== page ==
“I remove all social networks from my toolbar bookmarks. Even if I don’t mean to browse them, some uncontrollable impulse subconsciously clicks on them when I experience downtime. You can get sucked in without knowing it (or even intending to), so eliminating the gateway to those networks keeps me on track.”
7. Commit to doing more.
Projects always take longer than you initially think they will. For that reason, you’ll frequently get done less than you set out to do. So, just as you’re encouraged to overestimate how much time you’ll spent doing one thing, you should also overestimate how many things you’ll do during the day. Even if you come up short of your goal, you’ll still come out of that day with a solid list of tasks filed under ‘complete.’
“Our team has a daily standup meeting each morning where we share what we’re working on for the day. On days I’m working from home, I tend to slightly overcommit on what I’ll deliver that day. It helps keep me honest, so even if I get the urge to go do something else, I know I’ve already committed a certain amount of work to my team.”
8. Work when you’re at your most productive.
Nobody sprints through their work from morning to evening — your motivation will naturally ebb and flow throughout the day. When you’re working from home, however, it’s all the more important to know when those ebbs and flows will take place and plan your schedule around it.
To capitalize on your most productive periods, save your harder tasks for when you know you’ll be in the right headspace for them. Use slower points of the day to knock out the easier, logistical tasks that are also on your plate. Verily Magazine calls these tasks “small acts of success,” and they can help build your momentum for the heavier projects that are waiting for you later on.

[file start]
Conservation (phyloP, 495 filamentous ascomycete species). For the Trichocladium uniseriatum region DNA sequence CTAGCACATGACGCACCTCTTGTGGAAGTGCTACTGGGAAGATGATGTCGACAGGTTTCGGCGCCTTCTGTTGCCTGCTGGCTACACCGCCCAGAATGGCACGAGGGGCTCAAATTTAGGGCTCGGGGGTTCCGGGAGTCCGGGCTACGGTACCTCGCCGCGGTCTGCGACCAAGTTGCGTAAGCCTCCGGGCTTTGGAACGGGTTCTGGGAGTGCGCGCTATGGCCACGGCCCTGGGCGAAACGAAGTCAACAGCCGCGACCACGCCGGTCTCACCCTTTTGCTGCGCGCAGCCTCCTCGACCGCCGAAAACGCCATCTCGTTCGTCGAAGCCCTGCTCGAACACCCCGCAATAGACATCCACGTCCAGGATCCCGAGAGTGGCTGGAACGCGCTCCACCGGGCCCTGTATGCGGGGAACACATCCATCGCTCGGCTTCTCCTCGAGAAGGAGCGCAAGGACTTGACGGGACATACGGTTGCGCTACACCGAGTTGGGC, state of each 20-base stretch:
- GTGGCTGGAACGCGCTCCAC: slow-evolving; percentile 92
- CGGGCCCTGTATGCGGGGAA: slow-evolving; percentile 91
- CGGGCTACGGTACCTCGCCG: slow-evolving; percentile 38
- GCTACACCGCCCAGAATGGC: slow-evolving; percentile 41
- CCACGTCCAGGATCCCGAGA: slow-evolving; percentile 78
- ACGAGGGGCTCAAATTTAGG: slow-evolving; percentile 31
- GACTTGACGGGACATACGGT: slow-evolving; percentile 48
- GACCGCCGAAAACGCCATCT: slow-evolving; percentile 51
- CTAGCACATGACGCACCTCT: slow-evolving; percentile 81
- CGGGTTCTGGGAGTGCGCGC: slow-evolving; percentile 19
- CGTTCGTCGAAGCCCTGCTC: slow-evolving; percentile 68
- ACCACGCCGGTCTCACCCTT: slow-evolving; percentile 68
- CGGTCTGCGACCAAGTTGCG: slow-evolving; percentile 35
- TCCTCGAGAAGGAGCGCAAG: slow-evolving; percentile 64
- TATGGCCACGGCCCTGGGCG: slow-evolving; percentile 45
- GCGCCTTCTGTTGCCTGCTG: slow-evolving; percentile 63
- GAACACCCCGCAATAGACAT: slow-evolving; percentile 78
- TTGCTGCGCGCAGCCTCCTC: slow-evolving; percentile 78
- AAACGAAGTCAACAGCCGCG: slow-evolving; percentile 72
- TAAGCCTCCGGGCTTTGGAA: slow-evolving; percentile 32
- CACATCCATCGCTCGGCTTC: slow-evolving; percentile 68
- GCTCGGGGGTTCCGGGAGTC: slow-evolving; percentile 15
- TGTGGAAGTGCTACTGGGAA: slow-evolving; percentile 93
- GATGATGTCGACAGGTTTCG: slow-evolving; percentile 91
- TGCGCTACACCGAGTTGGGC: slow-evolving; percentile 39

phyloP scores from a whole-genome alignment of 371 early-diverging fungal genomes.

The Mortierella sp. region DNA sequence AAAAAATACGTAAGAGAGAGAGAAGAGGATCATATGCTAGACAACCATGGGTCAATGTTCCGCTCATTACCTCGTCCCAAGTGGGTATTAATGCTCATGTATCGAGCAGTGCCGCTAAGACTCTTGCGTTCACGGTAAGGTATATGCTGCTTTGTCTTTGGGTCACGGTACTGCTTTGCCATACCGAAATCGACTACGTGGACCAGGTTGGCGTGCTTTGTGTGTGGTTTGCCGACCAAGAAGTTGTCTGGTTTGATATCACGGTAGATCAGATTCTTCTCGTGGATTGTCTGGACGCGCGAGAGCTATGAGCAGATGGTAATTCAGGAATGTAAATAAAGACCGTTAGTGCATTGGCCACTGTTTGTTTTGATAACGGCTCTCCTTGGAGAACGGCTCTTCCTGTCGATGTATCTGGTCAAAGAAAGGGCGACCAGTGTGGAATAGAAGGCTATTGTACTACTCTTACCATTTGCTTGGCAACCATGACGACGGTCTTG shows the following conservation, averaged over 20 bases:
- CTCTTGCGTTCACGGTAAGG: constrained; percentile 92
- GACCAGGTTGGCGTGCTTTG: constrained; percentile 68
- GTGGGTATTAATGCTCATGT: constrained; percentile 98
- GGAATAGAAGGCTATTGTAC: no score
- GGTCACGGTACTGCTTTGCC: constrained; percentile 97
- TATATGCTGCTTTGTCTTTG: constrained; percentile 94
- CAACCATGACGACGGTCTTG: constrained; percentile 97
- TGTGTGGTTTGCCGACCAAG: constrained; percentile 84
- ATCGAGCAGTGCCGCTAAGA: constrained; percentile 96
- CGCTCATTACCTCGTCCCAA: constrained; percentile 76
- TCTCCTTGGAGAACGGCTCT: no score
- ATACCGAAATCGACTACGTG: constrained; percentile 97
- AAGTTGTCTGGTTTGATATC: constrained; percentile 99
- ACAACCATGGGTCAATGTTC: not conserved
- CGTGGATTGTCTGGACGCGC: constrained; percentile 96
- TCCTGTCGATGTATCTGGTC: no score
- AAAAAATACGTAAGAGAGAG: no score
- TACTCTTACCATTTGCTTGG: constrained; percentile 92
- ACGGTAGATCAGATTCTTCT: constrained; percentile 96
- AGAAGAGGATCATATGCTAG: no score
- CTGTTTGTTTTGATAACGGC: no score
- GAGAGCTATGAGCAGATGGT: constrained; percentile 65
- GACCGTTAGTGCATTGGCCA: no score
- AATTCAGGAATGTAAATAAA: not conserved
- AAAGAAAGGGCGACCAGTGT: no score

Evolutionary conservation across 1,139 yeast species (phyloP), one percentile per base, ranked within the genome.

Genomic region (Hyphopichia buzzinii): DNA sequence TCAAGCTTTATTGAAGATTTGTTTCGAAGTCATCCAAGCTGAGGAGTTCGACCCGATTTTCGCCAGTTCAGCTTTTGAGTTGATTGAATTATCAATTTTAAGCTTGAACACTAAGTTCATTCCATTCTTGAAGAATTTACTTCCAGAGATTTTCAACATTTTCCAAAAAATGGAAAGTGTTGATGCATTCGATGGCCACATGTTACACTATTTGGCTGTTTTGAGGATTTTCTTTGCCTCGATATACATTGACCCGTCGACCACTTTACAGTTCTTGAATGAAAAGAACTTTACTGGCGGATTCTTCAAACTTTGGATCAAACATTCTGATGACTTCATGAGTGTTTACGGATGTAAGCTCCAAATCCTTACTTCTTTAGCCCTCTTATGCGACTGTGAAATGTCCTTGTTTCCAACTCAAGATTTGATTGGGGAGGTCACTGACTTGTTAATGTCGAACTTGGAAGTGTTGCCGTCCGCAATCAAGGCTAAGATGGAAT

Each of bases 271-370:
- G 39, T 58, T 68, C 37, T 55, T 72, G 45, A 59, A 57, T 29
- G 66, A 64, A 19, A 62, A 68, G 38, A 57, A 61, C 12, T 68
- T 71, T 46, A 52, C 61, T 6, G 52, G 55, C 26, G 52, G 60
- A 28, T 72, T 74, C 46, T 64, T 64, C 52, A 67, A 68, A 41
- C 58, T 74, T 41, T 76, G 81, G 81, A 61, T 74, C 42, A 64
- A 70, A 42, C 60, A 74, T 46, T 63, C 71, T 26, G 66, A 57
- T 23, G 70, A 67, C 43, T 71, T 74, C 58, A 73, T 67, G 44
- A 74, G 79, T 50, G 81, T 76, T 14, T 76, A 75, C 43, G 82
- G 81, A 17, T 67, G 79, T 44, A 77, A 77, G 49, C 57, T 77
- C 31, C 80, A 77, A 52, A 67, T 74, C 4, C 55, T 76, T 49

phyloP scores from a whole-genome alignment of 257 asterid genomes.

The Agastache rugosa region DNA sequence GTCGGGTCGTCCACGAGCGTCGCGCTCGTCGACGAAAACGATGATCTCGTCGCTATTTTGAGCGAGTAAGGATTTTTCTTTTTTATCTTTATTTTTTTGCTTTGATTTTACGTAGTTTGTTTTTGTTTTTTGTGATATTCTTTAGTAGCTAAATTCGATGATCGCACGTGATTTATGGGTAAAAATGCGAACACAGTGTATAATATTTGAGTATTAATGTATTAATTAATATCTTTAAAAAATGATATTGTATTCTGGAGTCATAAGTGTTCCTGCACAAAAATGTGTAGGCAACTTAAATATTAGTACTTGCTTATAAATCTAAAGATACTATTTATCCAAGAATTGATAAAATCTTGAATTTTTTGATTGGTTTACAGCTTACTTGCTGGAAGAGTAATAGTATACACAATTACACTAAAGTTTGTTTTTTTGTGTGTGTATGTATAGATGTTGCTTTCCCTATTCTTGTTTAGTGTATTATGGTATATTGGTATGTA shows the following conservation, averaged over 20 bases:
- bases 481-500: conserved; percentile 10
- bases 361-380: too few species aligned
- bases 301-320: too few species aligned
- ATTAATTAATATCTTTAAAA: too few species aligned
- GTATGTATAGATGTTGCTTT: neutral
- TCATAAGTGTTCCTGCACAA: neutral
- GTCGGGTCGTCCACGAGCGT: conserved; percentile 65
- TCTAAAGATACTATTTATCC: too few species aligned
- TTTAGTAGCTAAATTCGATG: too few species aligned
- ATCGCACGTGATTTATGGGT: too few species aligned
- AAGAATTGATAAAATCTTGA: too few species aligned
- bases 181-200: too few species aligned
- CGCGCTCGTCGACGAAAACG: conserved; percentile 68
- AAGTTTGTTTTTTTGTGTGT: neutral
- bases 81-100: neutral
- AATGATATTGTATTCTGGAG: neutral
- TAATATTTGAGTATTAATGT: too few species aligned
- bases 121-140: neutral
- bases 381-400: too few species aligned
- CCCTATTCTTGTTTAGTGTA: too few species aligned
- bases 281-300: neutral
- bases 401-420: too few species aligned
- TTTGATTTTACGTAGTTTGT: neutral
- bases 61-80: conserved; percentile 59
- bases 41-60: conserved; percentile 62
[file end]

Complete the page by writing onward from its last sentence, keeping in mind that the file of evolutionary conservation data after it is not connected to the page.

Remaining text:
“For me, the most productive times of the day are usually early in the morning or late at night. I recognize this and try to plan my day accordingly. Also, music that really pumps me up doesn’t hurt.”
9. Save calls for the afternoon.
Sometimes, I’m so tired in the morning, I don’t even want to hear my own voice — let alone talk to others with it. You shouldn’t have to give yourself too much time to become productive in the morning, but you can give yourself some extra time before working directly with others.
If you’re struggling to come up with a reasonable work schedule for yourself as a telecommuter, start with the solitary tasks in the morning. Save phone calls, meetings, and other collaborative work for when you’ve officially “woken up.”
“Take advantage of morning hours to crank through meaty projects without distractions, and save any calls or virtual meetings for the afternoon.”
10. Focus on one distraction … like a baby!
There’s an expression out there that says, “if you want something done, ask a busy person.”
The bizarre but true rule of productivity is that the busier you are, the more you’ll actually do. It’s like Newton’s law of inertia: If you’re in motion, you’ll stay in motion. If you’re at rest, you’ll stay at rest. And busy people are in fast-enough motion that they have the momentum to complete anything that comes across their desk.
Unfortunately, it’s hard to find things to help you reach that level of busyness when you’re at home — your motivation can just swing so easily. HubSpot’s principal marketing manager, Pam Vaughan, suggests focusing in on something that maintains your rhythm (in her case, it’s her daughter).
“When I work from home, my 20-month-old daughter is home with me, too. It seems counterintuitive, but because I have to manage taking care of her and keeping her happy and entertained while still getting my work done, the pressure helps to keep me focused. When she’s napping or entertaining herself, I go into super-productive work mode.